Now, various embodiments of the present invention will be described with reference to the drawings. FIG. 1 shows a schematic diagram of a polarizer-attached optical fiber ferrule 42 equipped with a slit 43 reaching an optical fiber. The ferrule 42 has a center pore 45 to which a bare fiber 41 is inserted and fixed. The slit 43 is formed in the ferrule 42 so that it crosses the bare fiber 41. A linear polarizer 44 is inserted into the slit 43, which is in turn formed at an angle inclined slightly from a plane vertical to the axis direction of the bare fiber 41. This polarizer-attached optical fiber ferrule 42 is the basis of the present invention. The present invention includes any type of optical component, for example, an optical fiber connector, an optical fiber connector adapter, etc., as long as it employs the ferrule 42. FIG. 1 shows the single-fiber ferrule to which a single fiber is fixed. However, the present invention is also applicable to a multi-fiber ferrule to which two or more fibers are fixed. Subsequently, a description will be given of applications equipped with the polarizer-attached optical fiber ferrule 42.

FIG. 2 shows a polarizer-attached optical fiber connector 2 equipped with a connector ferrule 4. The connector ferrule 4 includes a ferrule 5 formable with ceramic material, and has a center pore 6 into which the bare fiber portion 8 of an optical fiber 10 is inserted. The ferrule 5 is fixed by a ferrule supporting body 12 such as a metal fixing flange. The ferrule supporting body 12 is equipped with a center pore 14 for receiving part of the bare fiber portion 8 of the optical fiber 10. A slit 16 is formed from the ferrule supporting body 12 toward the bare fiber portion 8. This slit 16 is formed at an angle inclined slightly from a plane vertical to the bare fiber portion 8. When the ferrule 5 has sufficient mechanical strength, the slit 16 may be formed in the ferrule 5 near the ferrule supporting body 12.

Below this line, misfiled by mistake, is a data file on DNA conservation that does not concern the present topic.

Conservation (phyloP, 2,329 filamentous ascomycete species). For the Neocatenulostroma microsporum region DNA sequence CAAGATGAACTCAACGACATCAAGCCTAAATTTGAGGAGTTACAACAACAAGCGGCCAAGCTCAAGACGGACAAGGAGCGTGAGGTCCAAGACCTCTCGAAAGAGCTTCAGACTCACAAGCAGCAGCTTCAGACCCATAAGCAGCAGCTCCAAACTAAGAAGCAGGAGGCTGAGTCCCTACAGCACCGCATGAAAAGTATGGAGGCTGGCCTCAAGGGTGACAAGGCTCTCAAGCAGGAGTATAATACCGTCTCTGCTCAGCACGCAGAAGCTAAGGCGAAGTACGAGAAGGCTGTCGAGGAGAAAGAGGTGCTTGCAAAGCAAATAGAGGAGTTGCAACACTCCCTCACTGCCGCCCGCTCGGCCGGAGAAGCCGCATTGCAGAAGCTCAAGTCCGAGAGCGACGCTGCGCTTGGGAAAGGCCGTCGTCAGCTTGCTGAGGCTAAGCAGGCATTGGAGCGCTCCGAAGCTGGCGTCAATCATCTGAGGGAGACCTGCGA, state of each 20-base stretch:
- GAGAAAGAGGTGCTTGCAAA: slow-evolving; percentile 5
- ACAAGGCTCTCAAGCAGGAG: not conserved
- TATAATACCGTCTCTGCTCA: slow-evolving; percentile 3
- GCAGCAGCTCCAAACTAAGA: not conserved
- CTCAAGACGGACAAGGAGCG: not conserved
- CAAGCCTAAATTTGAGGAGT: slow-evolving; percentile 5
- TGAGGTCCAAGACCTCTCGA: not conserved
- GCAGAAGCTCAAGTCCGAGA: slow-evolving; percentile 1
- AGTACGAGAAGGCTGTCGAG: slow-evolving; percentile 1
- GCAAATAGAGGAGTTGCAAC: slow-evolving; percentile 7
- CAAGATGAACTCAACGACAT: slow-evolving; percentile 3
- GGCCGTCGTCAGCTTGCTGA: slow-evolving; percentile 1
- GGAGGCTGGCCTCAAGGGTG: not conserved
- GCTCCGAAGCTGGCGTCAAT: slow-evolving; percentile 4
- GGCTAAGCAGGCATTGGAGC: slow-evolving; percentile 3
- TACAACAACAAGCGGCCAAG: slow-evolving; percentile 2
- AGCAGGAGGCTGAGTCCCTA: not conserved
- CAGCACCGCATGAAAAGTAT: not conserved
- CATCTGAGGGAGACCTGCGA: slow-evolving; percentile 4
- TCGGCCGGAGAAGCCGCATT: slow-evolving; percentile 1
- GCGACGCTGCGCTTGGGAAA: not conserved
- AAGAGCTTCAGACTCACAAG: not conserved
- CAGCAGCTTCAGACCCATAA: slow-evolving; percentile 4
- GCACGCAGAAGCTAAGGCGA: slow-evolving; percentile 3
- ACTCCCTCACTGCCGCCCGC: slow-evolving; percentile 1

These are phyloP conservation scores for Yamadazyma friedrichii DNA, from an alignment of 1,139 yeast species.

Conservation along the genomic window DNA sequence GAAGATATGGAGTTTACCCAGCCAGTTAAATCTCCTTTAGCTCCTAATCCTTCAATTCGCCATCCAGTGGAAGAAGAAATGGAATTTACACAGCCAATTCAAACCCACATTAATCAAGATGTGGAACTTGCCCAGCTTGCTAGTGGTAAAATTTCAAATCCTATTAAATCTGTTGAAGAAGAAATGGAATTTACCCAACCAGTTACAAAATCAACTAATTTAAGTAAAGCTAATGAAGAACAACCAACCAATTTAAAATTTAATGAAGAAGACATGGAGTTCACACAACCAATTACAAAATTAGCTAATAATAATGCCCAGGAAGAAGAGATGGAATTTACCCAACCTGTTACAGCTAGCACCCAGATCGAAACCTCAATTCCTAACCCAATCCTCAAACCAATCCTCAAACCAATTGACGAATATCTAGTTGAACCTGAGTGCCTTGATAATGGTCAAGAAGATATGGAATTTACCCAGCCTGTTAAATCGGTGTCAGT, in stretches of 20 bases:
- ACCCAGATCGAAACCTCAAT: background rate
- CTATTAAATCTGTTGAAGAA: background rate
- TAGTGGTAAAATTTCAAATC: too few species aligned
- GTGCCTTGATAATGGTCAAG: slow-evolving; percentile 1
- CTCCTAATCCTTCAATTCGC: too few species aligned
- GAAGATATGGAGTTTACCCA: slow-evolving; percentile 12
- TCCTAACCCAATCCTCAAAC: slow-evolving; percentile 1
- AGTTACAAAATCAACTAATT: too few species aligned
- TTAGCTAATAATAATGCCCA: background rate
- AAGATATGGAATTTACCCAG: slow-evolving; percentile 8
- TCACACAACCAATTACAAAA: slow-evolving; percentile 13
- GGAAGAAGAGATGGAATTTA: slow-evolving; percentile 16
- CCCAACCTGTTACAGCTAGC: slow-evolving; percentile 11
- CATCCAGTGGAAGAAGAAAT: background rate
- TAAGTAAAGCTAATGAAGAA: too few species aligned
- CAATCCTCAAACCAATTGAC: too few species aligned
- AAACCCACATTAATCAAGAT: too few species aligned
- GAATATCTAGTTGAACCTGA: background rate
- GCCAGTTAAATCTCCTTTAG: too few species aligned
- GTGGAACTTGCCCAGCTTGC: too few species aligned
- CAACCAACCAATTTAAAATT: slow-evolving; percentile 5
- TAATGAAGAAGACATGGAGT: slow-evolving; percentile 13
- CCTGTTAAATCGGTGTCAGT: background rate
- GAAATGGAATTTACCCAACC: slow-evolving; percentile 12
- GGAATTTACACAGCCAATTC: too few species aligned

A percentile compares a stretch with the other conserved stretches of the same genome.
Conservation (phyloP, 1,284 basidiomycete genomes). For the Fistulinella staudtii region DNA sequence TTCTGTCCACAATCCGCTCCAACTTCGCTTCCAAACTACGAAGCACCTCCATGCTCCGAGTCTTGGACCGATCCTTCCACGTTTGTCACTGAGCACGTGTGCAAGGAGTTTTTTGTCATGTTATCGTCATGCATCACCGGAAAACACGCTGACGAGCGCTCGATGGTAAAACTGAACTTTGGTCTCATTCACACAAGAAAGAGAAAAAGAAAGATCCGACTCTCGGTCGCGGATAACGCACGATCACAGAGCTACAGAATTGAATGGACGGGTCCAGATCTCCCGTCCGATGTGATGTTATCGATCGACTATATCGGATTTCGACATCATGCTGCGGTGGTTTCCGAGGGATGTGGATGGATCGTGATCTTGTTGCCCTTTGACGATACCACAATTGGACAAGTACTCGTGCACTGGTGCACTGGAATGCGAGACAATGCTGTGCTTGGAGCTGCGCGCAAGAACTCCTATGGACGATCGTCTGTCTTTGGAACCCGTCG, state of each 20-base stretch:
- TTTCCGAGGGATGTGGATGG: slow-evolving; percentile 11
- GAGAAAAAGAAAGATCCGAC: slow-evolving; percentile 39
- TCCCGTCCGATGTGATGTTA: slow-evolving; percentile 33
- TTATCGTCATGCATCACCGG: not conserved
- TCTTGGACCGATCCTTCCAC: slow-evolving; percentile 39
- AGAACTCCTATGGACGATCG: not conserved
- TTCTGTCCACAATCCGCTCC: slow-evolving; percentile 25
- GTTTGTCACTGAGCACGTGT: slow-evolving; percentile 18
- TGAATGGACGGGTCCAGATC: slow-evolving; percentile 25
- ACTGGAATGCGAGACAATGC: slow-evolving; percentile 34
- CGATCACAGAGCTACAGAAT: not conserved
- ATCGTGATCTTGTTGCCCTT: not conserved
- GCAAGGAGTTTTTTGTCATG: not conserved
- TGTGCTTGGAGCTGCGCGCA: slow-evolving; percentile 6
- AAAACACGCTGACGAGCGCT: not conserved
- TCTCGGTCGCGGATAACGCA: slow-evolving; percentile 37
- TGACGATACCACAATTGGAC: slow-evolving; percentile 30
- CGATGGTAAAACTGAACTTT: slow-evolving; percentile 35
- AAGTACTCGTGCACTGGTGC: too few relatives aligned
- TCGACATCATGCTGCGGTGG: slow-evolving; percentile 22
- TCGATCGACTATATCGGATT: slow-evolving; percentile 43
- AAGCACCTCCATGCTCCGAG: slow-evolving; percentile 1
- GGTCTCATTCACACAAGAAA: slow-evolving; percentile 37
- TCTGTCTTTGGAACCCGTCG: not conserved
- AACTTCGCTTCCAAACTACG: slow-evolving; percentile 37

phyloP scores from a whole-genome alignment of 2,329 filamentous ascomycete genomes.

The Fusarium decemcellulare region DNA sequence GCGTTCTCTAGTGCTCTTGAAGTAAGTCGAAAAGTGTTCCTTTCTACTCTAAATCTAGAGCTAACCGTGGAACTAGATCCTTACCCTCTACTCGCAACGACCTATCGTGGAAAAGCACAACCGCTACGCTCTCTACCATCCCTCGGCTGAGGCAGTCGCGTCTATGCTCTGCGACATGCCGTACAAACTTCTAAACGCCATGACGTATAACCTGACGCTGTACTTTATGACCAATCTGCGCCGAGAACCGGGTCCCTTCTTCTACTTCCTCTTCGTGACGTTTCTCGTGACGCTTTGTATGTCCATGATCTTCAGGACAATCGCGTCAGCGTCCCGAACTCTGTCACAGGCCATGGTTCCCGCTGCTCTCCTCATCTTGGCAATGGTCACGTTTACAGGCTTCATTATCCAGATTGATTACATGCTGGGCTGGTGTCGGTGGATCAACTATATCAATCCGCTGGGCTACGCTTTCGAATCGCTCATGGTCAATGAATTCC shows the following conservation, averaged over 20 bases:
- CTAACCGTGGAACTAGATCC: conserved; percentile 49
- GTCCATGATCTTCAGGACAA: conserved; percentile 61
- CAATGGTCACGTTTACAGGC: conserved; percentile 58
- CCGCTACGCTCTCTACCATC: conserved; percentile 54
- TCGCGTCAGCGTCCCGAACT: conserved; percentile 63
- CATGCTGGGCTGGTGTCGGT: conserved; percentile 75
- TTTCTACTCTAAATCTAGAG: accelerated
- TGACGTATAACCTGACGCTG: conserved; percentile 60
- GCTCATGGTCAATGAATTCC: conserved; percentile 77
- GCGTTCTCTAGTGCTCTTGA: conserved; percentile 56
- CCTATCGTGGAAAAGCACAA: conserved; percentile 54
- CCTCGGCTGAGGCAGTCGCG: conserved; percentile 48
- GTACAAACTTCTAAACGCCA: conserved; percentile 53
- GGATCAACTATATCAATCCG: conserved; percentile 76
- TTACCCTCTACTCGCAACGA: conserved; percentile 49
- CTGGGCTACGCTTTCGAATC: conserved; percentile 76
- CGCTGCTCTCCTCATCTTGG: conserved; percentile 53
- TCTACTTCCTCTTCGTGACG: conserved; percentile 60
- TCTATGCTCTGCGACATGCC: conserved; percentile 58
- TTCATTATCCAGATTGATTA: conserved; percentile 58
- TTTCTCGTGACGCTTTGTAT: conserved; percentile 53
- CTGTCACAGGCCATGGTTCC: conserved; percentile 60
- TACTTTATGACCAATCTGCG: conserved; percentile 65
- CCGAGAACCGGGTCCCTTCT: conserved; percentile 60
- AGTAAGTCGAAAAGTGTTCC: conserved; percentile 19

Referring to FIG. 2, a linear polarizer 18 is inserted into the slit 16. This linear polarizer 18 can be fixed, for example, with an adhesive. The linear polarizer 18 may be provided with a rotation mechanism (not shown) to obtain a desired polarization direction as required, by rotating the plane of the linear polarizer 18 vertical to the optical axis direction of the optical fiber 10.

The polarizer-attached optical fiber connector 2 is employed in a laser module (not shown), and the rotation axis of the polarizer 18 can be aligned with the polarization axis of laser light produced by a laser diode. With this alignment, if only the polarizer-attached optical fiber connector 2 is connected to a laser module whose extinction ratio is low, it becomes possible to produce laser light that has a high extinction ratio. In addition, since the polarizer 18 is of a dichroic type, as described above, all of the unpolarized components are absorbed. Furthermore, the polarizer 18 is fixed at an angle inclined slightly from a plane vertical to the optical axis of the optical fiber 10 so that the return light reflected by the polarizer 18 is negligible. Therefore, the laser oscillation can be stably held. That is, it becomes possible to enhance the characteristics of ordinary laser modules.

The polarizer-attached optical fiber connector 2 can also be applied to common connectors that are employed in optical transmission path. In this case, the extinction ratio of light propagating through an optical transmission path can be enhanced. That is, the polarizer-attached optical fiber connector fulfills the same function as the fiber polarizer.

The above-mentioned polarizer-attached optical fiber connector 2 requires no addition of an optical component (a lens, etc.) and no special design, because it is manufactured by forming the linear-polarizer inserting slit 16 in a commonly used connector and then inserting and fixing the liner polarizer 18. In addition, a complicated alignment step is also unnecessary, since only the linear polarizer 18 is inserted into the slit 16.

The effectiveness of the polarizer-attached optical fiber connector 2 depends on the selection of the linear polarizer 18. As previously described, the linear polarizer 18 has to be very thin in order to minimize the coupling loss. The linear polarizer must also have a high extinction ratio and a large aperture. Furthermore, it is preferable that the linear polarizer be highly resistant to laser irradiation. It is suitable that the linear polarizer 18 be a dichroic glass polarizer being marketed under the trademark “UltraThin™” by Corning. The “UltraThin™”-polarizer absorbs unpolarized components because it is a dichroic glass polarizer.